It's on America's tortured brow ...
Trip Start Oct 29, 2011
48Trip End Jun 01, 2012
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Now the workers have stuck for fame,
cause Lennon's on sale again
See the mice in their million hordes
From Ibiza to the Norfolk Broads
So the end of the Saga holiday – Libby, John, Mary and I were on a flight at 5.25am from Punta Arenas to Santiago. Libby was getting very stressed at check-in because we hadn’t arrived 16 hours before the flight. Were we going to make it? This was a very tiny airport with only 3 gates (it was harldly Heathrow)– of course we were. I came very close to punching her lights out (never actually punched anyone, let alone managing the lights out bit), but Mary managed to restrain me
I was off to San Pedro de Atacama in northern Chile. The reason I was heading here was because it was the last place on my list that I hadn’t been to yet in Chile and Argentina that my friend Tracy had emailed me a few months before – places she and Paul had been on their honeymoon - so who was I to argue. My original plan was to fly to Salta in northern Argentina and then do a mini-trip to San Pedro (it’s not far across the border), but as it turns out my last minute change of plan worked far better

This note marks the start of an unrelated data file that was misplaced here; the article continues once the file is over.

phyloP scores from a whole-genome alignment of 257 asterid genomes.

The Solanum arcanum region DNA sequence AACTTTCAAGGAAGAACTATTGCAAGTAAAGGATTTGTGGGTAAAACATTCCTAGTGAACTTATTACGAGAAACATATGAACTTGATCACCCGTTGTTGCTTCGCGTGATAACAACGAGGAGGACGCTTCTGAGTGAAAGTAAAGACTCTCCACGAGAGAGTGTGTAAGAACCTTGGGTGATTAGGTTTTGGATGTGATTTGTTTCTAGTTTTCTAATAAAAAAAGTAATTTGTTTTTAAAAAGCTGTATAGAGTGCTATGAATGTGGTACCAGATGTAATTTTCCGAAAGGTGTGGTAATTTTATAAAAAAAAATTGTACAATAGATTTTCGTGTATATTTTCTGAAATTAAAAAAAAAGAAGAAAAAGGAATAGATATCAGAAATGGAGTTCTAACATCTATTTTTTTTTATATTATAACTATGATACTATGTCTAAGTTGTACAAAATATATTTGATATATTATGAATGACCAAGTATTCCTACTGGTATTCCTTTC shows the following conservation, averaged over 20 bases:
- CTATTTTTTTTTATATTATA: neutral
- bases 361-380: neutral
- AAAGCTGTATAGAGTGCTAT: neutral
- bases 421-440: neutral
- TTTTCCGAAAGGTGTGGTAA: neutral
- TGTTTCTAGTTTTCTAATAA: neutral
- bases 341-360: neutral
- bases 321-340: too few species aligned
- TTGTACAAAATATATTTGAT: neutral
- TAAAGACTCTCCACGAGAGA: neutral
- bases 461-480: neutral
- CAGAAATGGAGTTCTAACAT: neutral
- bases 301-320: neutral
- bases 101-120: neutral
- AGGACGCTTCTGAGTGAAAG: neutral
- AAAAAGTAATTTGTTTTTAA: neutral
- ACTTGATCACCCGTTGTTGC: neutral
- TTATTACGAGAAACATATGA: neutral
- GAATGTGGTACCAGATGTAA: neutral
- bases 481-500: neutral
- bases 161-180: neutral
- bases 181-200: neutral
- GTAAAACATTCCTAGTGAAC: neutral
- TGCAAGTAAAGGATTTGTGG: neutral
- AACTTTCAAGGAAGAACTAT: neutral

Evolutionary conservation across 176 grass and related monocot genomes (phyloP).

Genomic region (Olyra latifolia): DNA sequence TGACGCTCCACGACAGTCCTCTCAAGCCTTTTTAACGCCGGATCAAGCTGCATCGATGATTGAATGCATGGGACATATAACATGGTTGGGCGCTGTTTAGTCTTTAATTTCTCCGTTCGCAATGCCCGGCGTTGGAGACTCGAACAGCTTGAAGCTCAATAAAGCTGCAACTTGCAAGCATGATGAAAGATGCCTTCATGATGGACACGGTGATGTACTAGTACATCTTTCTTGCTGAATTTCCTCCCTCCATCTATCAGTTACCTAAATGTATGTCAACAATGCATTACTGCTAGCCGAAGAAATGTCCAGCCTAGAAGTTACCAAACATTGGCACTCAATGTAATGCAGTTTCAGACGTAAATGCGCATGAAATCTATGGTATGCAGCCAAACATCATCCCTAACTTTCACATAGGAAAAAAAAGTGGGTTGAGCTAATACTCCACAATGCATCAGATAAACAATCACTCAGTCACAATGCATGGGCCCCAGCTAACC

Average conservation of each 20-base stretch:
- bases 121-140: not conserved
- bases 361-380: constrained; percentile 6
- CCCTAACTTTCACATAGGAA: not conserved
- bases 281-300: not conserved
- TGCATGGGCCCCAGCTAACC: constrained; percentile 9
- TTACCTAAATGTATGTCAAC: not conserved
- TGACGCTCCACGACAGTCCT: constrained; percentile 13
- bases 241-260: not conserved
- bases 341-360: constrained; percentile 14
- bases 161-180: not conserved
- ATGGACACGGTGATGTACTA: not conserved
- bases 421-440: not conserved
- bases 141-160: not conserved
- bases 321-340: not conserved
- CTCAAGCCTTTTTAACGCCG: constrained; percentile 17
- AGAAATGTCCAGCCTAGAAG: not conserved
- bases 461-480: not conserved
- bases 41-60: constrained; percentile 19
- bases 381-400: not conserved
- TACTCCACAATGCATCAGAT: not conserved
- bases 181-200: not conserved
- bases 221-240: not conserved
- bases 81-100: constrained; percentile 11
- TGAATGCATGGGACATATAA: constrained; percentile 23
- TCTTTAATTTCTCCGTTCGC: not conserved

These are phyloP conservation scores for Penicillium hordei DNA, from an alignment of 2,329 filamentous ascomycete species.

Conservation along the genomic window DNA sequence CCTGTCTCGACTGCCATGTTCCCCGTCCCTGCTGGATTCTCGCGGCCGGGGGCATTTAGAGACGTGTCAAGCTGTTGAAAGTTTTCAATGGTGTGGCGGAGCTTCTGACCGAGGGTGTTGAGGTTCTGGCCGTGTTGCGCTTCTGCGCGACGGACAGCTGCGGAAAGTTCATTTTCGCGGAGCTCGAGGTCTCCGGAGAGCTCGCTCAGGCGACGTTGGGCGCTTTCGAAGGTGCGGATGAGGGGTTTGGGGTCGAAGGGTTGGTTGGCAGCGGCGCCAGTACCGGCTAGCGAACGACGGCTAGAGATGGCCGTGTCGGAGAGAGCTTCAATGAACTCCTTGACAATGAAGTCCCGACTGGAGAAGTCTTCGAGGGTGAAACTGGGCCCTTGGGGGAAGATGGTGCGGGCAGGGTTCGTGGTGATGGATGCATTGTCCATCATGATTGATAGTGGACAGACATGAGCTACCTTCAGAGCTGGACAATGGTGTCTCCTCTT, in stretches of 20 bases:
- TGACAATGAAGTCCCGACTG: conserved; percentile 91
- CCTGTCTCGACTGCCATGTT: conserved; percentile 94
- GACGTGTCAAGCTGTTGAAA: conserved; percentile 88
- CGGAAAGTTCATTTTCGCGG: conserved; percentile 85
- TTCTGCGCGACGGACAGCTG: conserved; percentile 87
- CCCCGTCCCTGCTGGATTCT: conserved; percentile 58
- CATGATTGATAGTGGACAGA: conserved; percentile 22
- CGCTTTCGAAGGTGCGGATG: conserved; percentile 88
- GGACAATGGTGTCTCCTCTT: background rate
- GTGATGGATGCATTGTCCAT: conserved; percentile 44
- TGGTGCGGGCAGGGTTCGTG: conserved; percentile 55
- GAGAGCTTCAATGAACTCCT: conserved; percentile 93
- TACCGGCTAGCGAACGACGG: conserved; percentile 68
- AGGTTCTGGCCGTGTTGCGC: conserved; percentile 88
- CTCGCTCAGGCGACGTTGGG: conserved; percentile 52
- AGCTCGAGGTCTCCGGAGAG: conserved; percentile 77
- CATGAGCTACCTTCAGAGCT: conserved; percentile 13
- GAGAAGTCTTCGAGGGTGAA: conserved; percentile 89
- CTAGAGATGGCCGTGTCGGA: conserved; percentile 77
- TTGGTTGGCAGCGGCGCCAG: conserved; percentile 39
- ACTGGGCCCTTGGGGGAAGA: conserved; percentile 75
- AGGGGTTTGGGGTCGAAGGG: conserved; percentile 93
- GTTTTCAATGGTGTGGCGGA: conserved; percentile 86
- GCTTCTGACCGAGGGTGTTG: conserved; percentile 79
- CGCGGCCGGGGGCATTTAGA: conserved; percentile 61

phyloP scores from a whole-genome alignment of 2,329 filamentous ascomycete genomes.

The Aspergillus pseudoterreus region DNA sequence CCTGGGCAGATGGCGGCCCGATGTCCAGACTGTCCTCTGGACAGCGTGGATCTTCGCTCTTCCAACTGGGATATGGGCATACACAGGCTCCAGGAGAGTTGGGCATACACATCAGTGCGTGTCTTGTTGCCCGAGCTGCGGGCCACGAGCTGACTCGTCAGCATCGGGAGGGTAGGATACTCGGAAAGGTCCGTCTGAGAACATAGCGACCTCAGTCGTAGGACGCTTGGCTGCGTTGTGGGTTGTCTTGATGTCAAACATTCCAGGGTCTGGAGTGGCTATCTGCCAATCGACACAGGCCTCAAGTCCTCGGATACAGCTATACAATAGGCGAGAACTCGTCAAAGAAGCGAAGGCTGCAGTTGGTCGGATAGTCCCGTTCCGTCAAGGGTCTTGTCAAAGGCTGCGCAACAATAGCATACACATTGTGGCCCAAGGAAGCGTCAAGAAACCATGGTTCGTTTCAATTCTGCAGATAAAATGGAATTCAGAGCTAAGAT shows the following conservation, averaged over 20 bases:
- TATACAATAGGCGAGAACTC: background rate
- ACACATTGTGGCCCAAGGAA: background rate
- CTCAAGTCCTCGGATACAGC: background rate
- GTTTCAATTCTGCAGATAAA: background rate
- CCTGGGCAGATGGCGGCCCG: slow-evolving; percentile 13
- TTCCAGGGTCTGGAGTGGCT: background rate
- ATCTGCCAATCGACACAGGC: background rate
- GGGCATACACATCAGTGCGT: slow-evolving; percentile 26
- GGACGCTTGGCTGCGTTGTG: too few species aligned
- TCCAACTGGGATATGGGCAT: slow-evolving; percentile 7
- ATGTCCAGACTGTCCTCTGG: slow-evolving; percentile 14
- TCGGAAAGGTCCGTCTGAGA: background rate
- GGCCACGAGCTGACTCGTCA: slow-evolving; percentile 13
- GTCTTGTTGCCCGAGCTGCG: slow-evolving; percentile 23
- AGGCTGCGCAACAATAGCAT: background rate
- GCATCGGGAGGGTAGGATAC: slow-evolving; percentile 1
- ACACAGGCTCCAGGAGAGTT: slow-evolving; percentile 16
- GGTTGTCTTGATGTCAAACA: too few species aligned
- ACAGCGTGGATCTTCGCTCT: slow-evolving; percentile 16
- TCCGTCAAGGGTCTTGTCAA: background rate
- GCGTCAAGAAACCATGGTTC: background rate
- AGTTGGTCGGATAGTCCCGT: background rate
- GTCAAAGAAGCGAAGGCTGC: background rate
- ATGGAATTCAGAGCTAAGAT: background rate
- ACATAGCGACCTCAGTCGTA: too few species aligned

So I finally boarded my flight to Calama, which is the nearest town to San Pedro that you can fly to from Santiago. At this stage I got a bit scared and very homesick. I had to say goodbye to Mary who was off back to the UK (turns out she finally gave Libby the slip in the toilets in Madrid airport). I was heading off into the unknown and this was when it was going to get a bit more real. Now I know I have been travelling for 3 months now, but this was the first time I was really going to be by myself for a while (until I was meeting up with Jim in Rio in the middle of February). The rest of the trip I had either been with a group or with Helen, except for a few days in Quito, Sao Paulo and Iguasu. And here I was about to board a flight to take me to the middle of the Atacama desert, I still barely spoke any Spanish (I have now progressed from ordering wine, beer, and water onto coffees as well). This was the real deal now. This was what it was all about – me travelling alone and finding myself and on the way finding myself a bit I hoped. Part of me just wanted to turn around and get the Iberia flight to Madrid (I was that desperate I was even willing to fly for 13 hours on that hell hole of an airline). But I took a deep breath and headed off onto the flight